Rigzone’s downstream readers showed much interest last week in new carbon capture and storage (CCS) developments from a pair of major oil and gas players. Read on to learn more in this review of some of the most popular recent downstream-related articles on Rigzone.
Chevron Corp. (NYSE: CVX) has revealed that its ambitious plan to inject captured carbon dioxide (CO2) underground at its Gorgon LNG complex in Australia has fallen far short of expectations. The news marks a setback for Chevron and other energy companies betting their net-zero goals on CCS technology, Bloomberg reported. The news agency added the track record of CCS technology has not been enviable to date.
Halliburton (NYSE: HAL) reported this week that it has secured a multiyear contract to provide production chemicals and associated services to an international oil company (IOC) in Oman. The service company pointed out that it will support the IOC from facilities in Oman and manufacture key raw materials at a new chemical manufacturing facility set to open this year in Saudi Arabia. Also, Halliburton stated that it plans to hire and develop Omani personnel in conjunction with the contract.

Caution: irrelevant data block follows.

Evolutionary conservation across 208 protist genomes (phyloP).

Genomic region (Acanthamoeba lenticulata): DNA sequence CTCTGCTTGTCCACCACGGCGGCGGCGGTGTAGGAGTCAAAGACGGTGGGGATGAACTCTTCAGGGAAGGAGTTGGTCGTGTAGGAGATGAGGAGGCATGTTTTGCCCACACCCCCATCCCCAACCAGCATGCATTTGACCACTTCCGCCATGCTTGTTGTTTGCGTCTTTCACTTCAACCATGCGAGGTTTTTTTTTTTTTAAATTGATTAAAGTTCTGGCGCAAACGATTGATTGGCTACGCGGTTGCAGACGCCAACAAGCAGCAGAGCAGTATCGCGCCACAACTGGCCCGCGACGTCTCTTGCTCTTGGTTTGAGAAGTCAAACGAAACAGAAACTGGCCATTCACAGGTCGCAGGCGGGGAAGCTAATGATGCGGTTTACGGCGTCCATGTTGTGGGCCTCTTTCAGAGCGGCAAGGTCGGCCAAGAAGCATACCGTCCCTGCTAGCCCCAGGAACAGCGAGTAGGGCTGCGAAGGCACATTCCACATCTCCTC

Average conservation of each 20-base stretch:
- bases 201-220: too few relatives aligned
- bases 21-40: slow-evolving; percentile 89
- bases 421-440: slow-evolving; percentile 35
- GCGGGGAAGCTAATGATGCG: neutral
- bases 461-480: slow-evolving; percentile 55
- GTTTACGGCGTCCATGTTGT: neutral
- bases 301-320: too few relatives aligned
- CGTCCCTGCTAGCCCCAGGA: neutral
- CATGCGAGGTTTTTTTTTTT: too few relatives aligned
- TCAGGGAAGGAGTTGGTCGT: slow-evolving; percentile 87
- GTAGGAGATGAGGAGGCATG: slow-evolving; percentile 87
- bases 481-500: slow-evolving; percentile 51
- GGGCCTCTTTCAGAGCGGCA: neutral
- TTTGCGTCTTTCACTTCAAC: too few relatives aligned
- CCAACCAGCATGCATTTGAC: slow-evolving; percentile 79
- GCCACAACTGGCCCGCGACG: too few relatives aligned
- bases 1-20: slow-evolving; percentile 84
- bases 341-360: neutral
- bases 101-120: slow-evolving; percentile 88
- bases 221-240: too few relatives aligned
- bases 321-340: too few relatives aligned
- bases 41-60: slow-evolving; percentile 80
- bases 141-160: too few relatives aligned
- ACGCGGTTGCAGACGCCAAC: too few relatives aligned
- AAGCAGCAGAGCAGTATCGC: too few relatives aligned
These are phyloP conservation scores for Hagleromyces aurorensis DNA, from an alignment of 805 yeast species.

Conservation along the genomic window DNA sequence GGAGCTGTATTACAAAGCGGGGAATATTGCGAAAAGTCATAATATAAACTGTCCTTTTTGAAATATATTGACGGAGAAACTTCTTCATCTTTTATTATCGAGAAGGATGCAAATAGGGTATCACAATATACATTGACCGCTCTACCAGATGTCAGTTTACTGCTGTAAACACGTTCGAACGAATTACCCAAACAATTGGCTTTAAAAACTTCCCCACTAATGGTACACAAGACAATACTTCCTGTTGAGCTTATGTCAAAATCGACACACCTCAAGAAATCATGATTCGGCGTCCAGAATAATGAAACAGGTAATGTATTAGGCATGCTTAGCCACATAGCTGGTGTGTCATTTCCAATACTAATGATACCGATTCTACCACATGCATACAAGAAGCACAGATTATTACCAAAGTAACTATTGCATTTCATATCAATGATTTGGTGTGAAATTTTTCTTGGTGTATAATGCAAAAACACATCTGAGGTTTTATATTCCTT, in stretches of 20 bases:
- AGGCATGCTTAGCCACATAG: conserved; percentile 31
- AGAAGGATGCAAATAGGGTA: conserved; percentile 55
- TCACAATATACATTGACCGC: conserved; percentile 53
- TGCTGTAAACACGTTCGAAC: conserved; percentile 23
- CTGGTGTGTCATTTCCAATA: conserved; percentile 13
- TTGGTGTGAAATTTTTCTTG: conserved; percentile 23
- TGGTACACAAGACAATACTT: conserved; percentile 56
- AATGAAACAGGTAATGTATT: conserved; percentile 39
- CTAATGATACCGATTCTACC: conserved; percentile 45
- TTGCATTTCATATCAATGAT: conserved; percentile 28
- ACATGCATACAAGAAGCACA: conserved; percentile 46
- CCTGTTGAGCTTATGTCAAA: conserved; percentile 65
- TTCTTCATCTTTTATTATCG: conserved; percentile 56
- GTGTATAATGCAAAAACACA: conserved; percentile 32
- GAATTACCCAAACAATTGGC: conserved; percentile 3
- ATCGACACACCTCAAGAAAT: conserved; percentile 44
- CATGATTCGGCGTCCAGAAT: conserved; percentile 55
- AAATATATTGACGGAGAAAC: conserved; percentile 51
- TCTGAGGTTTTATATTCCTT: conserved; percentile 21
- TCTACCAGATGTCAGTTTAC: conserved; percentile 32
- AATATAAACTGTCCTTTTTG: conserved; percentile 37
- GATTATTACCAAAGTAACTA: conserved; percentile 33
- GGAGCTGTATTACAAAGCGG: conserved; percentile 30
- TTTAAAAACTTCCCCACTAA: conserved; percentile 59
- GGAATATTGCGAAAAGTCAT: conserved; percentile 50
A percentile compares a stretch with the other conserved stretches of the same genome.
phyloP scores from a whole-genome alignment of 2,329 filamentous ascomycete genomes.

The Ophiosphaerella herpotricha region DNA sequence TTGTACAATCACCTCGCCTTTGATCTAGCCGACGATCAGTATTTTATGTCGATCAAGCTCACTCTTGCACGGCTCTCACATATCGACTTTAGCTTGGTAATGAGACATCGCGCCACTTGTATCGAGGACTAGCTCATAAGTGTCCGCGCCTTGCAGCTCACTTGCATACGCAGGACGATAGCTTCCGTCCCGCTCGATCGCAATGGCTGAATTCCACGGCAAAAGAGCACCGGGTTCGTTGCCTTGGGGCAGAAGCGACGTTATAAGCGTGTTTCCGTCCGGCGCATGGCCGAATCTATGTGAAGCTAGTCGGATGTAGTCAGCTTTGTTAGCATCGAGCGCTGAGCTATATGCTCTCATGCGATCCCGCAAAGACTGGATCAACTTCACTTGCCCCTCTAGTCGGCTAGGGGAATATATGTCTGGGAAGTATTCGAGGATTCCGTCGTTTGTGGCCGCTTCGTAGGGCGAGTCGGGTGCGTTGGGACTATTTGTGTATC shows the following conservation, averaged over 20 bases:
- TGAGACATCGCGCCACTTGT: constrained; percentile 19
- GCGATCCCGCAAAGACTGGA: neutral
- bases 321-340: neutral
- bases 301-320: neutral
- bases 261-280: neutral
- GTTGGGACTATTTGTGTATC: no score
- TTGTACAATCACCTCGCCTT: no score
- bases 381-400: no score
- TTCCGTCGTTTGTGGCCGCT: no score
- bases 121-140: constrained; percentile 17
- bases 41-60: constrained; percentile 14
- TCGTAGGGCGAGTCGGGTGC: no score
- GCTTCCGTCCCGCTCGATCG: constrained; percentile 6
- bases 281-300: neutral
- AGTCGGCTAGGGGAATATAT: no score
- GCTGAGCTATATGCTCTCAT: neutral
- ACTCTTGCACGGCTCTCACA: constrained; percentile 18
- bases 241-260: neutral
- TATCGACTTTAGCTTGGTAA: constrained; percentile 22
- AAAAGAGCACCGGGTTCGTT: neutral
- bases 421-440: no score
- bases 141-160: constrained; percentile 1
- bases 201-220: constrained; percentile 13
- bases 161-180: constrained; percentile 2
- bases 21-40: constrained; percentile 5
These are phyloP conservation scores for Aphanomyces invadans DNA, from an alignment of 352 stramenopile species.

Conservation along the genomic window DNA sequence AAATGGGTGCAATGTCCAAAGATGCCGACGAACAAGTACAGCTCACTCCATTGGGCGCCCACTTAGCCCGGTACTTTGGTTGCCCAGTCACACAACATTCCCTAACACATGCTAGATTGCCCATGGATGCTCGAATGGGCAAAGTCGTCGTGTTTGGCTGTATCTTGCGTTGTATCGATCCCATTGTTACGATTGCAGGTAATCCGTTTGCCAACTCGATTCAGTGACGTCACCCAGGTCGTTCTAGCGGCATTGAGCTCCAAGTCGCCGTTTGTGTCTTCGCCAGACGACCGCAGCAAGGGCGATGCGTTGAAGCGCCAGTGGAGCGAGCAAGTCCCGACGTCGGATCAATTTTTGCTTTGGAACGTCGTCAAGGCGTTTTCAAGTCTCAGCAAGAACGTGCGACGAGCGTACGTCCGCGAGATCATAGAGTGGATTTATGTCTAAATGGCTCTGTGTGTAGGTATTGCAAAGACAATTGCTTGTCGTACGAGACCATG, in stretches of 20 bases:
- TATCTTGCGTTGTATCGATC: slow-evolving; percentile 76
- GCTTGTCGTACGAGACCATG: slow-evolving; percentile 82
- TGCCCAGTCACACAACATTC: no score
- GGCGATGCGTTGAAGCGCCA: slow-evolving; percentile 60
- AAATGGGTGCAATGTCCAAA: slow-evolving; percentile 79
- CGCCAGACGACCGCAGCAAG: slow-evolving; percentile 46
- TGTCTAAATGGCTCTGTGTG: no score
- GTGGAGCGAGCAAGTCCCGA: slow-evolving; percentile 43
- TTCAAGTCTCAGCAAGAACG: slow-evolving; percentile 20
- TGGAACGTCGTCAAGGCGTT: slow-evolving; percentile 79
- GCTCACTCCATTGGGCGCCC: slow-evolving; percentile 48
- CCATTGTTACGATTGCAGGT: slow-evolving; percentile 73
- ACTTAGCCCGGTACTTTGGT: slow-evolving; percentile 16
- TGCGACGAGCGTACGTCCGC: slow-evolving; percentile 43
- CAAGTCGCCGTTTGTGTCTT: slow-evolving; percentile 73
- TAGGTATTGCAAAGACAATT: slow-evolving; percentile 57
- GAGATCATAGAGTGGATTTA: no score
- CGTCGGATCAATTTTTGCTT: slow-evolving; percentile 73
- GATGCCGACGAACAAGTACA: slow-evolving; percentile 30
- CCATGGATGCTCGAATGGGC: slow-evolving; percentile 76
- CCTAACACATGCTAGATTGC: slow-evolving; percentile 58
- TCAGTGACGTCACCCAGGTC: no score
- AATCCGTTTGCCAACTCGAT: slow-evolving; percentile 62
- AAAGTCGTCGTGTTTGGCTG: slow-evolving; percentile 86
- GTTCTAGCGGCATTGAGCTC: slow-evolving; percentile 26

Citing its three-plus decades in CCS technology, ExxonMobil (NYSE: XOM) recently unveiled plans to participate in the Acorn CCS project in Scotland. The development aims to capture and store five to six million tons of CO2 per year by 2030 from gas terminals. ExxonMobil contends the Acorn project could eventually account for more than 50% of the U.K. government’s annual target for CO2 storage. The supermajor also pointed out that it has joined an organization that seeks to reduce carbon emissions from Scotland’s industrial facilities.
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